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The tenacious traveller on a digital journey

The road to innovation is not a private business trip traversed only by stakeholders, corporate partners, and governmental agencies. Afterall, what innovation is complete without the input of its users? Along the way those who embark on this voyage will realize that they’re not alone; other travellers have walked the same path to get to similar destinations. So, what’s the final stop of a journey made of technological progress, increasing efficiency, and digital evolution?

Estonia found some answers during its twenty years of experience, from building a telecommunication infrastructure from scratch to presenting itself as one of the world’s most advanced digital society. Solutions often differ from place to place, but among the many things we learned along the way, the importance of cooperation and networking cannot be understated. Now more than ever, it is crucial not to rest on our laurels and continue to improve our e-government strategy.

Sandra Särav is the Global Affairs Director at the Ministry of Economic Affairs and Communications. Who better than her could tell us what it means to build partnerships and meaningful international cooperation? We reached out to her to find out how Estonia is viewed abroad and what other countries can do to transform their potentials into a digital reality.

You are one of the faces of the Estonian e-government journey abroad, presenting our experience to lawmakers, policy experts, and entrepreneurs. What’s coming up next for Estonia in the world?

I like how you call it, “the e-government journey”. That’s perfectly accurate. I see digitalisation in Estonia as a journey with an unknown destination. We are enjoying the process and learning while making things happen. Plus, people want to see changes all the time, correct? As we are the e-government of the people, by the people, for the people, we need to see what the next step is in making life easier for our citizens and we strive towards that. I present our journey globally, and while there are numerous countries who look up to us – when I look at the big picture – there’s a lot to learn from other countries as well. One of my favourite networks to share experiences with other countries is the Digital 7: the group of most ambitious e-governments as I like to say. We do have a lot to learn from each other, which is why I’m especially happy that our digital family will expand this November. We will adopt two new members during the Summit in Israel; meaning, we will also get a lot of fresh ideas and brilliant minds on board. I am very excited to welcome Mexico and Portugal into the Digital 9!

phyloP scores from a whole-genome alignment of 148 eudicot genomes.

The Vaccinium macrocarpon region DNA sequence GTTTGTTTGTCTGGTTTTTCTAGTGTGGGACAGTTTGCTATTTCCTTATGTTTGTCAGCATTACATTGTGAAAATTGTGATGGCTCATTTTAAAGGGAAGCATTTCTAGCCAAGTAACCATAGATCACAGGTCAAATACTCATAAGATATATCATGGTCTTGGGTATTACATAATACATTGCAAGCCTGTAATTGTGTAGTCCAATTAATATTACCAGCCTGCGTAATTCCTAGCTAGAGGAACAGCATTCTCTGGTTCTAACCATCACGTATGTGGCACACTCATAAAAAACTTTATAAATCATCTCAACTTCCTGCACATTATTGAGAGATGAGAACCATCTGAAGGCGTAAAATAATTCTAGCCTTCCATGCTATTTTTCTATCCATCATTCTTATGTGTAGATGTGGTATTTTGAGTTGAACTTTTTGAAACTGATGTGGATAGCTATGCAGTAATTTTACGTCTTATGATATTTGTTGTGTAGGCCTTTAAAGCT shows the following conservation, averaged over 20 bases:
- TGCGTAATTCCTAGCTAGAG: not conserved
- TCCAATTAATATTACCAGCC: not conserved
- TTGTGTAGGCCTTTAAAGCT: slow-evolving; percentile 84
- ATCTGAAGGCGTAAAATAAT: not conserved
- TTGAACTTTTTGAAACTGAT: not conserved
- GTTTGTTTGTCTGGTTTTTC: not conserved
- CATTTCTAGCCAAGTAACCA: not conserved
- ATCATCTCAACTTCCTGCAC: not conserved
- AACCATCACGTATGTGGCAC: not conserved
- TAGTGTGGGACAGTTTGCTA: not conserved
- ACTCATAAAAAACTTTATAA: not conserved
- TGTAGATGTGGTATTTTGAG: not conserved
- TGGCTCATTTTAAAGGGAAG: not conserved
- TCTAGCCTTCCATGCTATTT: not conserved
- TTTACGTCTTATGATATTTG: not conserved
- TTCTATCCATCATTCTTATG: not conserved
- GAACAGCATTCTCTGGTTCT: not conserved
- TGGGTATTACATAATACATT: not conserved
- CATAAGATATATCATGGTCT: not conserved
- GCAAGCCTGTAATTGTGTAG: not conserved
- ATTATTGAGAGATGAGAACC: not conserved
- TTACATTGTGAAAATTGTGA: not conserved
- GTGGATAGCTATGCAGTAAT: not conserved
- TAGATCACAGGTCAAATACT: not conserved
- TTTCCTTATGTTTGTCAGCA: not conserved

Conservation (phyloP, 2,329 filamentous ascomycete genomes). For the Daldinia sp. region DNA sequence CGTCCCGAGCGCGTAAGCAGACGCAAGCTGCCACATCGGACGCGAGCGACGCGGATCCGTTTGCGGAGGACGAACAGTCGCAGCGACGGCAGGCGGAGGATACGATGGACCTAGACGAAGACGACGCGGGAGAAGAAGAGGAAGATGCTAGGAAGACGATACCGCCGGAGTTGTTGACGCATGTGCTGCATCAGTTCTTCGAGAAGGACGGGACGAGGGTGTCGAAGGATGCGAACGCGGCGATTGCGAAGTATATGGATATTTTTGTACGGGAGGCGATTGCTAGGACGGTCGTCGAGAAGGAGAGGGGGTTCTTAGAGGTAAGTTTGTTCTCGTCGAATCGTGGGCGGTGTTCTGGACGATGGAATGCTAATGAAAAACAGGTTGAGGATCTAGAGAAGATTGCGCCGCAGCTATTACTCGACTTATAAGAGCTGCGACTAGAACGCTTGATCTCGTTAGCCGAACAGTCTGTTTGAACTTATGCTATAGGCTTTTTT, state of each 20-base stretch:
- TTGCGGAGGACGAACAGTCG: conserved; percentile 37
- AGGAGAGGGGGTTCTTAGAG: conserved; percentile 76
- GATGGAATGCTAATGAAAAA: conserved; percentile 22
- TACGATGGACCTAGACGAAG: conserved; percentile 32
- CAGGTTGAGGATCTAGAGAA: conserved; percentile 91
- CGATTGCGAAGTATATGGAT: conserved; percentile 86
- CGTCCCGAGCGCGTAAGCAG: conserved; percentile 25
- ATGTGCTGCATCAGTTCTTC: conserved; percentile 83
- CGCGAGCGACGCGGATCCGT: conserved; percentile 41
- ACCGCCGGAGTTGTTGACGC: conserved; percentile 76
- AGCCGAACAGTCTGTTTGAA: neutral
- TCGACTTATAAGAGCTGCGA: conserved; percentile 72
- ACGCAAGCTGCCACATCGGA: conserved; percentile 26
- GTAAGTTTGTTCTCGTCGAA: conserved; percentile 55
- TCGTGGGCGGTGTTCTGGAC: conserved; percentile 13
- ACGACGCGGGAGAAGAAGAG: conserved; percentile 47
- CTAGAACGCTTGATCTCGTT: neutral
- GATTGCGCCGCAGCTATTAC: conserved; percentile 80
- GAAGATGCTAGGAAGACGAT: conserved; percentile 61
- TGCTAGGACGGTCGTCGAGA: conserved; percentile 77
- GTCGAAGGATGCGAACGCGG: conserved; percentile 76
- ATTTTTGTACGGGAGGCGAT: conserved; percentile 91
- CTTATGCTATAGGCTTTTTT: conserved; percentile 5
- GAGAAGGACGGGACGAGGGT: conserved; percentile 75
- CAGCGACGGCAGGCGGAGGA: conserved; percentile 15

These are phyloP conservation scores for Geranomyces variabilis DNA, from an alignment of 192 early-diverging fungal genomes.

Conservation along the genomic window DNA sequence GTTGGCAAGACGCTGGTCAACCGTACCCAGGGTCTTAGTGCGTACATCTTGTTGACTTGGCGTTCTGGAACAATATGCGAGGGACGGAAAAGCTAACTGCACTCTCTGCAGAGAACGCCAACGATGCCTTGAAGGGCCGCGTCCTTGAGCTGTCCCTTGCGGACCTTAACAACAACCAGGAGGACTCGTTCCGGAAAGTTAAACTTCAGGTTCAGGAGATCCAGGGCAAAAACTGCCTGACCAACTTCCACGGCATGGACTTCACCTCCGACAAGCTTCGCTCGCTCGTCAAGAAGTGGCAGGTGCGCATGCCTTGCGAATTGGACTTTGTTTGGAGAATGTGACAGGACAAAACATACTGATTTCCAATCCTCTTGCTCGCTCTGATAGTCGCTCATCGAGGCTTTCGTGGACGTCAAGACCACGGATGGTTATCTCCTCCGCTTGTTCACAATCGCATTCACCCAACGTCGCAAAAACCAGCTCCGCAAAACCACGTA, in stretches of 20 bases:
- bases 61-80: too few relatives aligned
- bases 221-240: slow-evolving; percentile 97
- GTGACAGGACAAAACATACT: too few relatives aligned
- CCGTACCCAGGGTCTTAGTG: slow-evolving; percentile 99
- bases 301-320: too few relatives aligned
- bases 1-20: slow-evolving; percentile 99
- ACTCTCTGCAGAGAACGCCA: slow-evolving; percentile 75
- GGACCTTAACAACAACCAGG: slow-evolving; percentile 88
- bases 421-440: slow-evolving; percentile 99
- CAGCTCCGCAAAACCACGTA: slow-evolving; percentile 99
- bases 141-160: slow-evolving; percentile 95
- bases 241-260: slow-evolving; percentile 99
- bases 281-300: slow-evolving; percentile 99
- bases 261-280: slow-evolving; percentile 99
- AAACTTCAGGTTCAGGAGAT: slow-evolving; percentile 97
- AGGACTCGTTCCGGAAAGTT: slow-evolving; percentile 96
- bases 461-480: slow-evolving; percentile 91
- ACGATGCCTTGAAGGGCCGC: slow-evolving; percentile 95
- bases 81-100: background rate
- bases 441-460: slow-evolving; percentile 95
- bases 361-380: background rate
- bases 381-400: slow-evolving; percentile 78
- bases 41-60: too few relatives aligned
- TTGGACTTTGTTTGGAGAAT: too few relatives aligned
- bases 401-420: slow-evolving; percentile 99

The Digital 7 is about sharing best and worst practices with the countries part of the network. We have a lot to give, but what and from whom we can learn?

We do have a lot to give, but others do, too. Estonia has the advantage of having started early, so we’ve been through this process already for 20 years now. Others don’t necessarily have that. They may have been in the boat for shorter periods of time, but this also means that they had to be faster and more efficient.

There are so many countries we look up to. The current digital buzzword is AI, and we are looking at how to best exploit it in Estonia and what the technology has to offer.

But we are small, which means limited resources. On this topic, Canada is definitely one of our role models: they’ve invested great sums of money on AI-related research and they also see potential use-cases in the public sector. I also have to mention Finland when we talk about AI. They’re not in the D7, but they are our closest neighbours and I admire how advanced they’ve become.

Other examples come to mind quite clearly, basically straight away: New Zealand for open data (not something we’ve excelled at in Estonia, yet); UK for cybersecurity, as they see it as a national priority and I must say this is what we should all do; Israel is in the list too, they’re directing crucial financial resources to the digital playground like everybody should, and they have praiseworthy level of information and system security. But we must not forget also about countries outside of the D7, like the Netherlands, Denmark, Finland, Singapore, and so on! There’s a lot to share and even more to learn.